14. CaCo Copper injection to increase appetite
  15. DMSA injection for birds

Here are a few examples of how O’Brien Pharmacy can work with veterinarians and their patients:

Transdermal Drug Delivery

Absorption through the skin is currently regarded as an important alternative to traditional methods of drug delivery. Lecithin gels have many properties that make them a desirable vehicle: they can be obtained with biocompatible components, are stable for a long time, and can solubilize sizable amounts of quite different chemicals. The proposed mechanism of transport is an interaction between the layers of lipids in the stratum corneum and the phospholipids of the gel. A study in Journal of Pharmaceutical Sciences, Vol. 81, No. 9, Sept. 1992, pp. 871-4 concludes, “that there are no great restrictions on the chemical structure of the drug�(that) can be transported transdermally via lecithin gels.”

Topical Ketoprofen

Pharmaceutical Research, Vol. 13, No. 1, 1996 reports ketoprofen “is a non-steroidal anti-inflammatory drug which has analgesic activity.. A topical formulation of ketoprofen has been developed for the temporary relief of minor aches and pains of muscle and joints and to minimize gastrointestinal side effects after oral administration.”

Topical Spray Delivery System

Information has been published in the optometric literature regarding administration of ophthalmic medications using a diluted preparation in a spray bottle as opposed to having to restrain an uncooperative patient to instill eye drops. We believe this method has great potential for veterinary practice. One of our colleagues had the opportunity to compound an ophthalmic preparation in a “super soaker®” — like squirt gun for a gorilla, who enjoyed the “shower” when his eyes were sprayed, and did not have to be sedated to receive a needed medication.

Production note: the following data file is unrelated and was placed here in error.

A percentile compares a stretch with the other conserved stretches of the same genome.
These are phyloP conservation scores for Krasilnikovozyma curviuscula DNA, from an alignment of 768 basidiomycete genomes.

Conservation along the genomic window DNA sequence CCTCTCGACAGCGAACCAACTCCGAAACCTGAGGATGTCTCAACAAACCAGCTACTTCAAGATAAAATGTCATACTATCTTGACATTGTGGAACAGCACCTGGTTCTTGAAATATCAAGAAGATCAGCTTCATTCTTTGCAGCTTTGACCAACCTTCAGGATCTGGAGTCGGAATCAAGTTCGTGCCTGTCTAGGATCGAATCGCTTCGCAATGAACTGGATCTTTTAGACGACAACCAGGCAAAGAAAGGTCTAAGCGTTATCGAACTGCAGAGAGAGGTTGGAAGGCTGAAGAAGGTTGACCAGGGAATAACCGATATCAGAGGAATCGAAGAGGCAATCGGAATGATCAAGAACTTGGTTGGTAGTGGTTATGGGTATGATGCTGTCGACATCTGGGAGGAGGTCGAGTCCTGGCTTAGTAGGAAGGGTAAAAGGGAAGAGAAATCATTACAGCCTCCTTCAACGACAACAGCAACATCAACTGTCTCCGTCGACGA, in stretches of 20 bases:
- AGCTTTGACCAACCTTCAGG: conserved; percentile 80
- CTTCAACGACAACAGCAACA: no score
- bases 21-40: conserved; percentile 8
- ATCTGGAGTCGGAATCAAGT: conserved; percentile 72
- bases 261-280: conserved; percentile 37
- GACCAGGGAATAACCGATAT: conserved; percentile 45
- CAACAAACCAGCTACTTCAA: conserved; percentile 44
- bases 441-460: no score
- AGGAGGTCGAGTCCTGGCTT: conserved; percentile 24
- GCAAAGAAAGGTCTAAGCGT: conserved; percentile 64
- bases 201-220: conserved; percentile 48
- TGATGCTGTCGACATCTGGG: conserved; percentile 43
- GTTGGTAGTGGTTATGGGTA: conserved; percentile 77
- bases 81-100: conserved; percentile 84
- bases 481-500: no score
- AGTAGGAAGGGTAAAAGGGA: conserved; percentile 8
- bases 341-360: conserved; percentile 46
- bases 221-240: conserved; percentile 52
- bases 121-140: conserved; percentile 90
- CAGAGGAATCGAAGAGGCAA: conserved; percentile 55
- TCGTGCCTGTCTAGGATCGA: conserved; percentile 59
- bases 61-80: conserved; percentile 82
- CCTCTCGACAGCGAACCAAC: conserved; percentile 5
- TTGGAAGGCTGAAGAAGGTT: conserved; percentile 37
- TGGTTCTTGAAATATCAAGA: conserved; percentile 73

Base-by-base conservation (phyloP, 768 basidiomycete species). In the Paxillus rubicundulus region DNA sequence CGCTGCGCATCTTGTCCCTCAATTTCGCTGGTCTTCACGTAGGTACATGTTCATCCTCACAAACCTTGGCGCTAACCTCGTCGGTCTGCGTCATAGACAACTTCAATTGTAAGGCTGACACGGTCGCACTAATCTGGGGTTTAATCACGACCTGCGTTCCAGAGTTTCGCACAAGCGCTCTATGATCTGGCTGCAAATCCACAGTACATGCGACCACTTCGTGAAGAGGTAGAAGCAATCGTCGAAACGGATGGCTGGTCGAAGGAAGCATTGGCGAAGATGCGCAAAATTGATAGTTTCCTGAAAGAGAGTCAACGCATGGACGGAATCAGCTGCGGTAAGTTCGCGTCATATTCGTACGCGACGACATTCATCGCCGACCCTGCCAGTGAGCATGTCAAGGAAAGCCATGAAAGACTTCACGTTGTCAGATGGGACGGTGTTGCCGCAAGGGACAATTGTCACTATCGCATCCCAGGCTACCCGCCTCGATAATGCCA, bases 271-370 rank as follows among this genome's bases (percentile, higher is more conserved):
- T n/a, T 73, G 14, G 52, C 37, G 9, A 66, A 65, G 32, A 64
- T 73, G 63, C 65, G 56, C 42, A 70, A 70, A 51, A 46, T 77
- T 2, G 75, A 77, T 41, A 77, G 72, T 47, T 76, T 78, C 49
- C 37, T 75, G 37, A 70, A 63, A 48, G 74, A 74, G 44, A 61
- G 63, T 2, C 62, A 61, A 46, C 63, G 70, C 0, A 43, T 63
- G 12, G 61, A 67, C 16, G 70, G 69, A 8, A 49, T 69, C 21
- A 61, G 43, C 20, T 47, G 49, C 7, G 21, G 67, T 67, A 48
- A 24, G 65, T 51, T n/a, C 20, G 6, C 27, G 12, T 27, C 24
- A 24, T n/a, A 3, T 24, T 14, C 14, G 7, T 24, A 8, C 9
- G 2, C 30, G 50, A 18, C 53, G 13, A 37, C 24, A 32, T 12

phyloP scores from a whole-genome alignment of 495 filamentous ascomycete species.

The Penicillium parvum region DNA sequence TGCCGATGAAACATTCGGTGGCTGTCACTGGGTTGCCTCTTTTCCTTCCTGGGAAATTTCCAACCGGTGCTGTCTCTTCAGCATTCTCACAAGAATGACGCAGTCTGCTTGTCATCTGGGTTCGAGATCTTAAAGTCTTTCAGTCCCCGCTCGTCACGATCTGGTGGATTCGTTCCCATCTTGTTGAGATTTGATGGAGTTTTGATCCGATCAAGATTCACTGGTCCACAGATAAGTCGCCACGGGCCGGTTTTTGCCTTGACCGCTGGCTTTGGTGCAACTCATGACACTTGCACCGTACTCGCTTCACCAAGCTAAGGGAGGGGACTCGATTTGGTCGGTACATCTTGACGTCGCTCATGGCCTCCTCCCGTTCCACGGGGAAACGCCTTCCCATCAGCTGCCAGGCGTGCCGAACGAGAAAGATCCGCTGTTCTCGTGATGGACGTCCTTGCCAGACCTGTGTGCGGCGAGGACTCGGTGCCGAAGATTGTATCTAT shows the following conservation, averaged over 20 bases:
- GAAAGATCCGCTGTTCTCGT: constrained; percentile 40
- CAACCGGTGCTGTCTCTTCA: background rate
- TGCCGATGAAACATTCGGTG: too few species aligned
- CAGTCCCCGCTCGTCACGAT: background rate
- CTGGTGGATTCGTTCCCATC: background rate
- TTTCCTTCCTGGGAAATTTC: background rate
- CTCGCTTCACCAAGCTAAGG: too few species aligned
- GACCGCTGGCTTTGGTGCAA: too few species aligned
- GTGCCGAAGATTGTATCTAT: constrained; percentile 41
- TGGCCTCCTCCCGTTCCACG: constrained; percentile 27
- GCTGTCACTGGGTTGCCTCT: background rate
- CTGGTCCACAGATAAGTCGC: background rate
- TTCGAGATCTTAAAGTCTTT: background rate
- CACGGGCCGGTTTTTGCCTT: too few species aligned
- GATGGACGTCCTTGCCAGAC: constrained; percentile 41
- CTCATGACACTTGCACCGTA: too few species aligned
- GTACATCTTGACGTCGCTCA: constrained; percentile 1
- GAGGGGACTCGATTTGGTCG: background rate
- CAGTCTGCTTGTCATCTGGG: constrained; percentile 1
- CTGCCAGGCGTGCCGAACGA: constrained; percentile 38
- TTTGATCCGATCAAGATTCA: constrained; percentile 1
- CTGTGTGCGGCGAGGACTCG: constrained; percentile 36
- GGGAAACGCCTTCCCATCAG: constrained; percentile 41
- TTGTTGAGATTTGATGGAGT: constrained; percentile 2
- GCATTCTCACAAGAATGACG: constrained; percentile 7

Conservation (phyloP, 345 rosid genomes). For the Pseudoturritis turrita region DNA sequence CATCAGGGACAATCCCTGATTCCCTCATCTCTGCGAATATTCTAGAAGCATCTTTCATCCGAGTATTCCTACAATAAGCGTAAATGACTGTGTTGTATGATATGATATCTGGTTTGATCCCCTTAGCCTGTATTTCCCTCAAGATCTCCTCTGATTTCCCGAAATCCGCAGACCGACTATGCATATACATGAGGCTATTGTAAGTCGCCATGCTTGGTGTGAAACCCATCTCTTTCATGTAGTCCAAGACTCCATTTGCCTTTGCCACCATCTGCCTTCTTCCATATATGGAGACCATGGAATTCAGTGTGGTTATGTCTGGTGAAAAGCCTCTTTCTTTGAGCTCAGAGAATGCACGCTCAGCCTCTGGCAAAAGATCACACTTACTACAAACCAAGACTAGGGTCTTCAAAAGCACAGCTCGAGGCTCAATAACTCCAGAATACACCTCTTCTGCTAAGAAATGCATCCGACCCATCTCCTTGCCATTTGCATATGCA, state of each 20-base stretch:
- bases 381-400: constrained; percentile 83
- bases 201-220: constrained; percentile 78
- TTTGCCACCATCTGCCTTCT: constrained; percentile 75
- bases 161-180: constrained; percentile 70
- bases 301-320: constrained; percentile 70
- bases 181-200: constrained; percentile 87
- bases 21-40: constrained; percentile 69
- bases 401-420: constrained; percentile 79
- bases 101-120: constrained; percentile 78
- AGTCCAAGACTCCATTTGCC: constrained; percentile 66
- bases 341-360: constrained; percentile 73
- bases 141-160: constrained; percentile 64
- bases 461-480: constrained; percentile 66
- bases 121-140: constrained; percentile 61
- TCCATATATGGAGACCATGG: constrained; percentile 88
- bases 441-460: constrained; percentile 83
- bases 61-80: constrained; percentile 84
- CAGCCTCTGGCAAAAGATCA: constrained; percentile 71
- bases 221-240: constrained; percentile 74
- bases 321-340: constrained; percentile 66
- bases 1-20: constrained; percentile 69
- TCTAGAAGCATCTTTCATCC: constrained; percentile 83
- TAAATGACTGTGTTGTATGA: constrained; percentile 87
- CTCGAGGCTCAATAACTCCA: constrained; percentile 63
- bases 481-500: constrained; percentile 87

Ocular instillation of this drug markedly reduced the severity of viral-induced conjunctivitis and keratoconjunctivitis. 2-DDG was effective when given at the time of ocular infection or after clinical conjunctivitis developed. Am J Vet Res 1980, Jul;41(7):1049-1051.

4-Methylpyrazole for Ethylene Glycol (Antifreeze) Poisoning in Dogs

Therapy for ethylene glycol poisoning is aimed at preventing absorption, increasing excretion, and preventing metabolism of ethylene glycol to its toxic metabolites. Inhibition of liver alcohol dehydrogenase (ADH), the enzyme responsible for the initial reaction in the metabolic pathway, can be accomplished by giving a compound that combines with the enzyme and renders it inactive. The most effective ADH inhibitor in the dog is 4-methypyrazole (4-MP), which unlike most competitive inhibitors (ethanol, propylene glycol, and 1.3-butanedial) does not contribute to CNS depression and increased serum osmolality. The recommended dose of 5% (50mg/ml) 4-methylpyrazole is 20mg/kg body weight IV initially, followed by 15mg/kg IV at 12 and 24 hour, and 5mg/kg IV at 36 hr. While 4-MP is the recommended therapy in dogs, it is not appropriate for use in cats. Although it is non-toxic, it does not effectively inhibit EG metabolism unless administered to a cat at the same time as consumption of EG. Am J Vet Res 1994 Dec;55(12): 1762-1770.